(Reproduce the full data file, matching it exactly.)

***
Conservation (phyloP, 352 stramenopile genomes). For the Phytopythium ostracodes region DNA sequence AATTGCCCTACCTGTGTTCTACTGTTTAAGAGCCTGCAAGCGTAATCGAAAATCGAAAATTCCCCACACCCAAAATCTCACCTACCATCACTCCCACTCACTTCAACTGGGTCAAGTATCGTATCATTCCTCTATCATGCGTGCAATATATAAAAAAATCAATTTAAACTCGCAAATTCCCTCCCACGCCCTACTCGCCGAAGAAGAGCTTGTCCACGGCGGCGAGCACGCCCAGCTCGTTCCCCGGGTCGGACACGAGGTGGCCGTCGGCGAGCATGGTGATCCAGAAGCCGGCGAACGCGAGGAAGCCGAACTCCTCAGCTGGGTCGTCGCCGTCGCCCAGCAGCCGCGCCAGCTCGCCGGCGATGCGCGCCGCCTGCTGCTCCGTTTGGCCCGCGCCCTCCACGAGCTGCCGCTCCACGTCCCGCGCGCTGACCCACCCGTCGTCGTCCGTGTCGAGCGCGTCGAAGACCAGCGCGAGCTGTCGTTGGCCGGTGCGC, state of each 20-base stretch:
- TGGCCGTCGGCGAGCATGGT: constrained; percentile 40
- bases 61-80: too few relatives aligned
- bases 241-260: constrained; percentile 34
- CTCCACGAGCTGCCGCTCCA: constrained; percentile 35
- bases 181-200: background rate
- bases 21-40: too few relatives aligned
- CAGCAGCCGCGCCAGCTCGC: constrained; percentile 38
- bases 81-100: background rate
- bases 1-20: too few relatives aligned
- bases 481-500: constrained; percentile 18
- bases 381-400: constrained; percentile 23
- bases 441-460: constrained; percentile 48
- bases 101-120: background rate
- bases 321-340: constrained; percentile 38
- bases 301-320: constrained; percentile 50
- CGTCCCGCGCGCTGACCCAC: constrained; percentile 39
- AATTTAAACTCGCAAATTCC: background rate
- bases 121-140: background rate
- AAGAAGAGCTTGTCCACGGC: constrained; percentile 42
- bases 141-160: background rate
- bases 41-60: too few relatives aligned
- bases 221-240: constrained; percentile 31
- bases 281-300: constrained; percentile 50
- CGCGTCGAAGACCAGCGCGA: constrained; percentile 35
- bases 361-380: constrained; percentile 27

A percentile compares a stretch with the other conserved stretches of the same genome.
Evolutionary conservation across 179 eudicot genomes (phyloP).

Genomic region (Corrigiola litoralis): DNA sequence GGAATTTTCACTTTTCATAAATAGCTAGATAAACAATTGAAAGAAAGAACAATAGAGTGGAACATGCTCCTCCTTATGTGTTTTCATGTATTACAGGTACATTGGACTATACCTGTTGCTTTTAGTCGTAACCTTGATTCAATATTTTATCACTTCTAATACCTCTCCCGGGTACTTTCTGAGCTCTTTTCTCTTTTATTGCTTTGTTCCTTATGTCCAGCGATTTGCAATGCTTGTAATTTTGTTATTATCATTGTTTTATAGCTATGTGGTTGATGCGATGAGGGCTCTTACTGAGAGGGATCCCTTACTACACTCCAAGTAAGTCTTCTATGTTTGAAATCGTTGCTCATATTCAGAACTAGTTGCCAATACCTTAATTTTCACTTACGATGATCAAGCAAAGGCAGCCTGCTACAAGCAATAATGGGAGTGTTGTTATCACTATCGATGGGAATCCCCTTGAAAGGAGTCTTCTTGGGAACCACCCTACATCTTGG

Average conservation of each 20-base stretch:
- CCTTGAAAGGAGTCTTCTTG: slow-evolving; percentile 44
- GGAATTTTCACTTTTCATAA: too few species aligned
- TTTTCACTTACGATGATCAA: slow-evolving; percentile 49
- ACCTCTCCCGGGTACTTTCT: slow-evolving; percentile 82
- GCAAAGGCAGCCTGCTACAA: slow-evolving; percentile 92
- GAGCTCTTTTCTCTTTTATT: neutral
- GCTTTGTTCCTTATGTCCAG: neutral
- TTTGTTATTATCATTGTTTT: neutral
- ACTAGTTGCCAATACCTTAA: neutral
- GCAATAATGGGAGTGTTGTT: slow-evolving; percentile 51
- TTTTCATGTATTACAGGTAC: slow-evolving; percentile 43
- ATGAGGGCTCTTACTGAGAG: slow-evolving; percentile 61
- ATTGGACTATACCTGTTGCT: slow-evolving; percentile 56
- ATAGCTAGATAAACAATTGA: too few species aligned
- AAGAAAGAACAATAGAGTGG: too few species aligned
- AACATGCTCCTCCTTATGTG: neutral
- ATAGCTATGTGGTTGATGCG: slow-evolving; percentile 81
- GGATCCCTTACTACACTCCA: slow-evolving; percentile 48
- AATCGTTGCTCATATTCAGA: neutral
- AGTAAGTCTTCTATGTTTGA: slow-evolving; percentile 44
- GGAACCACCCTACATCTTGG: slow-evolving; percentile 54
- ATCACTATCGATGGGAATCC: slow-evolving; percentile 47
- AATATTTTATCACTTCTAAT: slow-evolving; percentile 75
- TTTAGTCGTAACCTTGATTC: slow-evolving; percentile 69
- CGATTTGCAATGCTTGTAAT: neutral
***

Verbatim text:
Conservation (phyloP, 352 stramenopile genomes). For the Phytopythium ostracodes region DNA sequence AATTGCCCTACCTGTGTTCTACTGTTTAAGAGCCTGCAAGCGTAATCGAAAATCGAAAATTCCCCACACCCAAAATCTCACCTACCATCACTCCCACTCACTTCAACTGGGTCAAGTATCGTATCATTCCTCTATCATGCGTGCAATATATAAAAAAATCAATTTAAACTCGCAAATTCCCTCCCACGCCCTACTCGCCGAAGAAGAGCTTGTCCACGGCGGCGAGCACGCCCAGCTCGTTCCCCGGGTCGGACACGAGGTGGCCGTCGGCGAGCATGGTGATCCAGAAGCCGGCGAACGCGAGGAAGCCGAACTCCTCAGCTGGGTCGTCGCCGTCGCCCAGCAGCCGCGCCAGCTCGCCGGCGATGCGCGCCGCCTGCTGCTCCGTTTGGCCCGCGCCCTCCACGAGCTGCCGCTCCACGTCCCGCGCGCTGACCCACCCGTCGTCGTCCGTGTCGAGCGCGTCGAAGACCAGCGCGAGCTGTCGTTGGCCGGTGCGC, state of each 20-base stretch:
- TGGCCGTCGGCGAGCATGGT: constrained; percentile 40
- bases 61-80: too few relatives aligned
- bases 241-260: constrained; percentile 34
- CTCCACGAGCTGCCGCTCCA: constrained; percentile 35
- bases 181-200: background rate
- bases 21-40: too few relatives aligned
- CAGCAGCCGCGCCAGCTCGC: constrained; percentile 38
- bases 81-100: background rate
- bases 1-20: too few relatives aligned
- bases 481-500: constrained; percentile 18
- bases 381-400: constrained; percentile 23
- bases 441-460: constrained; percentile 48
- bases 101-120: background rate
- bases 321-340: constrained; percentile 38
- bases 301-320: constrained; percentile 50
- CGTCCCGCGCGCTGACCCAC: constrained; percentile 39
- AATTTAAACTCGCAAATTCC: background rate
- bases 121-140: background rate
- AAGAAGAGCTTGTCCACGGC: constrained; percentile 42
- bases 141-160: background rate
- bases 41-60: too few relatives aligned
- bases 221-240: constrained; percentile 31
- bases 281-300: constrained; percentile 50
- CGCGTCGAAGACCAGCGCGA: constrained; percentile 35
- bases 361-380: constrained; percentile 27

A percentile compares a stretch with the other conserved stretches of the same genome.
Evolutionary conservation across 179 eudicot genomes (phyloP).

Genomic region (Corrigiola litoralis): DNA sequence GGAATTTTCACTTTTCATAAATAGCTAGATAAACAATTGAAAGAAAGAACAATAGAGTGGAACATGCTCCTCCTTATGTGTTTTCATGTATTACAGGTACATTGGACTATACCTGTTGCTTTTAGTCGTAACCTTGATTCAATATTTTATCACTTCTAATACCTCTCCCGGGTACTTTCTGAGCTCTTTTCTCTTTTATTGCTTTGTTCCTTATGTCCAGCGATTTGCAATGCTTGTAATTTTGTTATTATCATTGTTTTATAGCTATGTGGTTGATGCGATGAGGGCTCTTACTGAGAGGGATCCCTTACTACACTCCAAGTAAGTCTTCTATGTTTGAAATCGTTGCTCATATTCAGAACTAGTTGCCAATACCTTAATTTTCACTTACGATGATCAAGCAAAGGCAGCCTGCTACAAGCAATAATGGGAGTGTTGTTATCACTATCGATGGGAATCCCCTTGAAAGGAGTCTTCTTGGGAACCACCCTACATCTTGG

Average conservation of each 20-base stretch:
- CCTTGAAAGGAGTCTTCTTG: slow-evolving; percentile 44
- GGAATTTTCACTTTTCATAA: too few species aligned
- TTTTCACTTACGATGATCAA: slow-evolving; percentile 49
- ACCTCTCCCGGGTACTTTCT: slow-evolving; percentile 82
- GCAAAGGCAGCCTGCTACAA: slow-evolving; percentile 92
- GAGCTCTTTTCTCTTTTATT: neutral
- GCTTTGTTCCTTATGTCCAG: neutral
- TTTGTTATTATCATTGTTTT: neutral
- ACTAGTTGCCAATACCTTAA: neutral
- GCAATAATGGGAGTGTTGTT: slow-evolving; percentile 51
- TTTTCATGTATTACAGGTAC: slow-evolving; percentile 43
- ATGAGGGCTCTTACTGAGAG: slow-evolving; percentile 61
- ATTGGACTATACCTGTTGCT: slow-evolving; percentile 56
- ATAGCTAGATAAACAATTGA: too few species aligned
- AAGAAAGAACAATAGAGTGG: too few species aligned
- AACATGCTCCTCCTTATGTG: neutral
- ATAGCTATGTGGTTGATGCG: slow-evolving; percentile 81
- GGATCCCTTACTACACTCCA: slow-evolving; percentile 48
- AATCGTTGCTCATATTCAGA: neutral
- AGTAAGTCTTCTATGTTTGA: slow-evolving; percentile 44
- GGAACCACCCTACATCTTGG: slow-evolving; percentile 54
- ATCACTATCGATGGGAATCC: slow-evolving; percentile 47
- AATATTTTATCACTTCTAAT: slow-evolving; percentile 75
- TTTAGTCGTAACCTTGATTC: slow-evolving; percentile 69
- CGATTTGCAATGCTTGTAAT: neutral